The U.S. Air Force has revealed the first image of its future Long Range Strike bomber: the B-21

Here is the Northrop Grumman B-21, quite similar to the Northrop Grumman B-2.

On Feb. 26, Air Force Secretary Deborah Lee James revealed the first artist rendering of the Long Range Strike Bomber, an aircraft built by Northrop Grumman and designated the B-21, at the Air Force Association’s Air Warfare Symposium in Orlando, Florida.

The aircraft, that was not given a name yet, is going to be the first stealth bomber of the 21st century: it will supplement the B-52, B-1 and B-2, with the latter (another Northrop Grumman design) sharing much resemblance with the future LRS-B.

In particular, the aircraft seems to be designed around a standard flying wing: neither a “cranked kite” nor a kite like those seemingly spotted over the Wichita and Amarillo back in 2014.

As you probably remember, on Mar. 10, 2014 Steve Douglass and Dean Muskett took the photographs of three mysterious planes flying at very high altitude over Amarillo, Texas.

The three unknown planes looked like boomerang-shaped plane.

About one month later (on Apr. 15), Jeff Templin shot a triangular plane over Wichita Kansas.

Among the theories around both episodes there was the one that the aircraft were LRS-B prototypes. But according to what was unveiled earlier today there no prototypes of the next generation stealth bomber and its shape is going to be much different from that of the aircraft flying at high altitude over the U.S. in 2014.

Hence, the mystery around those sightings remains.


Image credit: Sammamishman based on Muskett and Templin shots

“The platforms and systems that made us great over the last 50 years will not make us great over the next 50,” Air Force Chief of Staff Gen. Mark A. Welsh III said during his testimony on Capitol Hill Feb. 10. “There are many other systems we need to either upgrade or recapitalize to ensure viability against current and emerging threats… the only way to do that is to divest old capability to build the new.”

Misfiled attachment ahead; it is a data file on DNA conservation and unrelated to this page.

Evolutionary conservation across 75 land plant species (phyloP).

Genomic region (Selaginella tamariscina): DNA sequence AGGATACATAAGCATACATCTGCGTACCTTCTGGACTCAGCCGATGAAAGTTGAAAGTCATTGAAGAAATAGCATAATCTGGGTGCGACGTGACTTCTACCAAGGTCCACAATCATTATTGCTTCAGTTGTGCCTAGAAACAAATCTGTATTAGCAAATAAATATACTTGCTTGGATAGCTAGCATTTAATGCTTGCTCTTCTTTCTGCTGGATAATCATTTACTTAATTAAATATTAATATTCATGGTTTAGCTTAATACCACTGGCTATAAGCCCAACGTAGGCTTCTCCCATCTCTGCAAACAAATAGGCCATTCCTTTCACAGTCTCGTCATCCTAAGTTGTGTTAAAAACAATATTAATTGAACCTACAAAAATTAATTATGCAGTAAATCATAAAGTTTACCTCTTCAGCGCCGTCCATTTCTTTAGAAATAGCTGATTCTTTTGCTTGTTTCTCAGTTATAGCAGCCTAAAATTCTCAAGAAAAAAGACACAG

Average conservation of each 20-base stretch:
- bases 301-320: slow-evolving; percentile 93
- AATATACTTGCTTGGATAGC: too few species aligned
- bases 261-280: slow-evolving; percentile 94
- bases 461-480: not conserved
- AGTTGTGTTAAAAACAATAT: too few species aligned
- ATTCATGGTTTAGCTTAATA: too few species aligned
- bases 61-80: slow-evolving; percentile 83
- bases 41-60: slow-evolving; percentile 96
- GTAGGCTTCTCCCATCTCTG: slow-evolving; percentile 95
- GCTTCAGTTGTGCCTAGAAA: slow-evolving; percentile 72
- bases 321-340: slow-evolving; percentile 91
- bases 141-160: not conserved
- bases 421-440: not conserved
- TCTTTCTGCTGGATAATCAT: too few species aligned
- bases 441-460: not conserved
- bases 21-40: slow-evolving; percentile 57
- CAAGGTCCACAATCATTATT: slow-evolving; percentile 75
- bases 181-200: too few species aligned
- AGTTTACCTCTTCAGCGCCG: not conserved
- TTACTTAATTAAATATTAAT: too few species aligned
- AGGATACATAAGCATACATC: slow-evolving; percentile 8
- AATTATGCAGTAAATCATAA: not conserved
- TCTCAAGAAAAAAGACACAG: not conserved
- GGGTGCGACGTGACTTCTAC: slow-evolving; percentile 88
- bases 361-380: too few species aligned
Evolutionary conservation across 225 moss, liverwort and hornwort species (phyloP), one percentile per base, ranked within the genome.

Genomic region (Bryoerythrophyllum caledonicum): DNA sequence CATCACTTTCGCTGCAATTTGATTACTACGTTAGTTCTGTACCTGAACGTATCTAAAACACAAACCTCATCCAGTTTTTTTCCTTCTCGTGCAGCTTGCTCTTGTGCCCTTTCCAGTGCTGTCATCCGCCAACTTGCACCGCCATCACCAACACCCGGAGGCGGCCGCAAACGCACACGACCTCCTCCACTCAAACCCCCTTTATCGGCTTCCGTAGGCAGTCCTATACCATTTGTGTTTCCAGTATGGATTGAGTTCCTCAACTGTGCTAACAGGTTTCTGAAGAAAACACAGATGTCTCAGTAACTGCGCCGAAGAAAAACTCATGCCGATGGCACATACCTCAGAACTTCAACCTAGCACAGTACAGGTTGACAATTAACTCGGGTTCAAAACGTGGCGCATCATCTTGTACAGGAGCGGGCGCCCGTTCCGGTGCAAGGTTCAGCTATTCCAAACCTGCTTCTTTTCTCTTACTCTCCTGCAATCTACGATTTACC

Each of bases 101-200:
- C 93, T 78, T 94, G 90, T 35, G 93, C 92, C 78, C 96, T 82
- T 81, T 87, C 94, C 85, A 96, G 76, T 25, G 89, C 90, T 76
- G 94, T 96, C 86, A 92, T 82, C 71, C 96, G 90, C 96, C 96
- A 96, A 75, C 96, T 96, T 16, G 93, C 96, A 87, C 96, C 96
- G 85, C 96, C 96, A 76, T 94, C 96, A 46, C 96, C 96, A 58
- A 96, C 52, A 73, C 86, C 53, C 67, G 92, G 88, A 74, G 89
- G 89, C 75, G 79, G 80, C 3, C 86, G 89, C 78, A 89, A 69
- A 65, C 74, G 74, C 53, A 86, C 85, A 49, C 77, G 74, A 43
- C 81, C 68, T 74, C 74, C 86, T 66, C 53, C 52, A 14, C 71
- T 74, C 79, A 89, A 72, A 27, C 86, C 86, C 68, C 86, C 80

There are no existing prototypes of the B-21, most of its capabilities are still unknown even though the aircraft is (obviously) believed to embed cutting edge technologies and sensors and to be cyber-resilient against the threats of the future interconnected world.

The artist rendering released on Feb. 26 is based on the initial design concept: this means the actual plane may be considerably different.

The Air Force plans to field the initial capability of the aircraft around 2025.

Image credit: U.S. Air Force

About David Cenciotti
David Cenciotti is a journalist based in Rome, Italy. He is the Founder and Editor of “The Aviationist”, one of the world’s most famous and read military aviation blogs. Since 1996, he has written for major worldwide magazines, including Air Forces Monthly, Combat Aircraft, and many others, covering aviation, defense, war, industry, intelligence, crime and cyberwar. He has reported from the U.S., Europe, Australia and Syria, and flown several combat planes with different air forces. He is a former 2nd Lt. of the Italian Air Force, a private pilot and a graduate in Computer Engineering. He has written five books and contributed to many more ones.


  1. The B-21 will have a laser canon. It will have defensive/offensive capabilities. It will be able to cruise at extremely high altitudes and will have anti-satellite/ballistic missile capabilities as well as the lower stuff including ground targets. Its a kinetic/non-kinetic warfare battleship.

  2. I don’t envision this program being the success that they want. It see it being another B-2 with only a handful made after deep budget cuts, cost overruns, and compromises on mission parameters – not unlike the F-35 program. If they want to replace the B-52 with this platform they’re going to need something robust and less groundbreaking. As much as “stealth is the future,” we don’t necessarily need an ultra-stealth platform to replace the B-52 as we already have the B-2, which doesn’t operate until air superiority and SEAD/DEAD objectives are complete anyway. Truth be told, there is enough merit in the 1,001 proposed upgrades, updates, and modifications to the B-52 going back several decades that can revitalize the airframe and platform to make it an even more capable and robust bomber.

  3. It demonstrated that, B2 design is successful. There will be new materials, new construction processes, new capabilities, new weapons, another turn of the screw. Russian add patches to the Tu-160 while studying how to make aircraft invisible, finally, it is likely that they can make a bunch of invisible planes because its price will be unaffordable.

    • Ahhh! Great ! I agree…Don’t forget S400 cnaa detect (50% probabilities) a boeing sized rcs plane ike sukhoys Su serie 400km far ! Such as f22 AESA !

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